Another widespread yet debunked narrative is the portrayal of Ukraine as a fascist state, a false claim propagated by long-term Russian disinformation efforts aiming to justify aggression. In reality, international comparisons of democratic standards consistently rank Ukraine above its aggressor [3], debunking the myth of prevalent fascism, which, as shown, often relies on manipulated images. It’s essential to note that like many countries, including the Czech Republic, Ukraine has its share of far-right representation, which does not, however, render the country fascist.

The discussion also highlighted accusations of preferential treatment towards Ukrainian refugees, alleging they exacerbate crime rates—a claim contradicted by data from the International Organization for Migration [4], which shows Ukrainian refugees are in a less advantageous position compared to Czech citizens, lacking access to certain benefits. Furthermore, the debate touched on freedom of speech concerns, with some participants questioning its extent in the Czech Republic. It’s crucial to understand that freedom of expression has its legal limits, particularly when it comes to preventing hate speech and illegal activities, as outlined in the criminal co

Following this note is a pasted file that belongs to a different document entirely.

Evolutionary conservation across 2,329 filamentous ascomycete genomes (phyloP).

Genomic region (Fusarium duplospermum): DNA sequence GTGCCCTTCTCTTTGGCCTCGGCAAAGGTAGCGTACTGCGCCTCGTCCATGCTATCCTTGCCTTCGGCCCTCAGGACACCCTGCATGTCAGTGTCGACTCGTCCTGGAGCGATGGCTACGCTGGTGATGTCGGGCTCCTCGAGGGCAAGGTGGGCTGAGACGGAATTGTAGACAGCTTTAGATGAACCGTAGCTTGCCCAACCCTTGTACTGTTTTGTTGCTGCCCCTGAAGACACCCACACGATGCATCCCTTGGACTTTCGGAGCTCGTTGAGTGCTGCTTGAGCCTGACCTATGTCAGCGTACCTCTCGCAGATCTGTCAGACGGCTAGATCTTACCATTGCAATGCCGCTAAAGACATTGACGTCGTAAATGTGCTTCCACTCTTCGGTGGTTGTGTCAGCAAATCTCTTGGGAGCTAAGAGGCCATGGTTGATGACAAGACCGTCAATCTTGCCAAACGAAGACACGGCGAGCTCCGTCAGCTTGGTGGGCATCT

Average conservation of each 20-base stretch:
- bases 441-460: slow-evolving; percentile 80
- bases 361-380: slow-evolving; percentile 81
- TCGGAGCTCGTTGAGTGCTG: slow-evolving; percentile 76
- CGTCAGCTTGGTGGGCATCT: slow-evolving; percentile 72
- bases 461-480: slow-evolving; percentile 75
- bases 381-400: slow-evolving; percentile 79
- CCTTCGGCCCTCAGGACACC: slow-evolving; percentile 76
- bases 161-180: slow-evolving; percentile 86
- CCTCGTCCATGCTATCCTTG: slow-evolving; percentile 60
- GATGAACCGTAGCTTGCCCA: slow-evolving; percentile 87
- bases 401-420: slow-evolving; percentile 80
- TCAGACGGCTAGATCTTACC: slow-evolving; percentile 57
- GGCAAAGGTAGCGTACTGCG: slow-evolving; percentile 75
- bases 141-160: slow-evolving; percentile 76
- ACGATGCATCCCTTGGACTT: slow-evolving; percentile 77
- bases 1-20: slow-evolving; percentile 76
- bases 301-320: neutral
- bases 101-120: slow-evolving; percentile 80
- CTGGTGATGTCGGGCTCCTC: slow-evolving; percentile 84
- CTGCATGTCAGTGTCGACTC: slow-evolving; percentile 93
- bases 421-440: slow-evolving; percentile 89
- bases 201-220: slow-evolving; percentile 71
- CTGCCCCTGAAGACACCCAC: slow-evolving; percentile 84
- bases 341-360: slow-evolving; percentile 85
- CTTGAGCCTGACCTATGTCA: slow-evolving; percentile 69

Disinformation about benefits for Ukrainians